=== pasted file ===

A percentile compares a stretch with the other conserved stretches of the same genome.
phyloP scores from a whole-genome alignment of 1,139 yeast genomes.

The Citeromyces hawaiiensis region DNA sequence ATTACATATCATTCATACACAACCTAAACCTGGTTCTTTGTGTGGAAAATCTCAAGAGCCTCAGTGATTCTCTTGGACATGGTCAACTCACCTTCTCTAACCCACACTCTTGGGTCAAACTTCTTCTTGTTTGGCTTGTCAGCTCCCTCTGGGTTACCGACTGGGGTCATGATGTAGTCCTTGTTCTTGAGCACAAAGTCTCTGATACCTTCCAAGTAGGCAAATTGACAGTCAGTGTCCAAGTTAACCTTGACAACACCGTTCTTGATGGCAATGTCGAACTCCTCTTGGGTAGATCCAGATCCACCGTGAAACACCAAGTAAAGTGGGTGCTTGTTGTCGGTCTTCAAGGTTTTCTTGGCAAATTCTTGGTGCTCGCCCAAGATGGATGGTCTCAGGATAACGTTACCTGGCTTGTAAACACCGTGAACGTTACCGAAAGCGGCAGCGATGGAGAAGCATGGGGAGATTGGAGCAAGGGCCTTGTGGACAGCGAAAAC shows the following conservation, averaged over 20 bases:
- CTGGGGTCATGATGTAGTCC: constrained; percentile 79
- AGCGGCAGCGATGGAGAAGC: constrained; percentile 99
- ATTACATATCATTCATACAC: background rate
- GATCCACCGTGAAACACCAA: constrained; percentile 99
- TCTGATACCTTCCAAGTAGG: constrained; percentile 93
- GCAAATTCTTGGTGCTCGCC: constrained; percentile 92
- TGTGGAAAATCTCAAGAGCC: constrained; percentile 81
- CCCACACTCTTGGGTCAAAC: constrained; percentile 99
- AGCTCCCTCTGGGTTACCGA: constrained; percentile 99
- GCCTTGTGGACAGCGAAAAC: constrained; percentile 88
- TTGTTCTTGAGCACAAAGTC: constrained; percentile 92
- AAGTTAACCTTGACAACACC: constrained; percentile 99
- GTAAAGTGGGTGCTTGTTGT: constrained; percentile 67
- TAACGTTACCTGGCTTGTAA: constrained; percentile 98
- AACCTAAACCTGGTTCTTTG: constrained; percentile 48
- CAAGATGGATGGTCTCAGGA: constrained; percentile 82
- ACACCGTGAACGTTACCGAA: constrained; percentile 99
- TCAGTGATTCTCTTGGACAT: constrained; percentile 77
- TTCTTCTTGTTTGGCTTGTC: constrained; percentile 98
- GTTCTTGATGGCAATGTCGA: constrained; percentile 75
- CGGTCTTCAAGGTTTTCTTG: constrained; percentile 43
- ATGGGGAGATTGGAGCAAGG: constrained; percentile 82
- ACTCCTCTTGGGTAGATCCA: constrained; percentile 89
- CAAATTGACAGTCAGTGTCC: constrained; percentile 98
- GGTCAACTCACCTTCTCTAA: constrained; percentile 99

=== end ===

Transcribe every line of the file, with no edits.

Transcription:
A percentile compares a stretch with the other conserved stretches of the same genome.
phyloP scores from a whole-genome alignment of 1,139 yeast genomes.

The Citeromyces hawaiiensis region DNA sequence ATTACATATCATTCATACACAACCTAAACCTGGTTCTTTGTGTGGAAAATCTCAAGAGCCTCAGTGATTCTCTTGGACATGGTCAACTCACCTTCTCTAACCCACACTCTTGGGTCAAACTTCTTCTTGTTTGGCTTGTCAGCTCCCTCTGGGTTACCGACTGGGGTCATGATGTAGTCCTTGTTCTTGAGCACAAAGTCTCTGATACCTTCCAAGTAGGCAAATTGACAGTCAGTGTCCAAGTTAACCTTGACAACACCGTTCTTGATGGCAATGTCGAACTCCTCTTGGGTAGATCCAGATCCACCGTGAAACACCAAGTAAAGTGGGTGCTTGTTGTCGGTCTTCAAGGTTTTCTTGGCAAATTCTTGGTGCTCGCCCAAGATGGATGGTCTCAGGATAACGTTACCTGGCTTGTAAACACCGTGAACGTTACCGAAAGCGGCAGCGATGGAGAAGCATGGGGAGATTGGAGCAAGGGCCTTGTGGACAGCGAAAAC shows the following conservation, averaged over 20 bases:
- CTGGGGTCATGATGTAGTCC: constrained; percentile 79
- AGCGGCAGCGATGGAGAAGC: constrained; percentile 99
- ATTACATATCATTCATACAC: background rate
- GATCCACCGTGAAACACCAA: constrained; percentile 99
- TCTGATACCTTCCAAGTAGG: constrained; percentile 93
- GCAAATTCTTGGTGCTCGCC: constrained; percentile 92
- TGTGGAAAATCTCAAGAGCC: constrained; percentile 81
- CCCACACTCTTGGGTCAAAC: constrained; percentile 99
- AGCTCCCTCTGGGTTACCGA: constrained; percentile 99
- GCCTTGTGGACAGCGAAAAC: constrained; percentile 88
- TTGTTCTTGAGCACAAAGTC: constrained; percentile 92
- AAGTTAACCTTGACAACACC: constrained; percentile 99
- GTAAAGTGGGTGCTTGTTGT: constrained; percentile 67
- TAACGTTACCTGGCTTGTAA: constrained; percentile 98
- AACCTAAACCTGGTTCTTTG: constrained; percentile 48
- CAAGATGGATGGTCTCAGGA: constrained; percentile 82
- ACACCGTGAACGTTACCGAA: constrained; percentile 99
- TCAGTGATTCTCTTGGACAT: constrained; percentile 77
- TTCTTCTTGTTTGGCTTGTC: constrained; percentile 98
- GTTCTTGATGGCAATGTCGA: constrained; percentile 75
- CGGTCTTCAAGGTTTTCTTG: constrained; percentile 43
- ATGGGGAGATTGGAGCAAGG: constrained; percentile 82
- ACTCCTCTTGGGTAGATCCA: constrained; percentile 89
- CAAATTGACAGTCAGTGTCC: constrained; percentile 98
- GGTCAACTCACCTTCTCTAA: constrained; percentile 99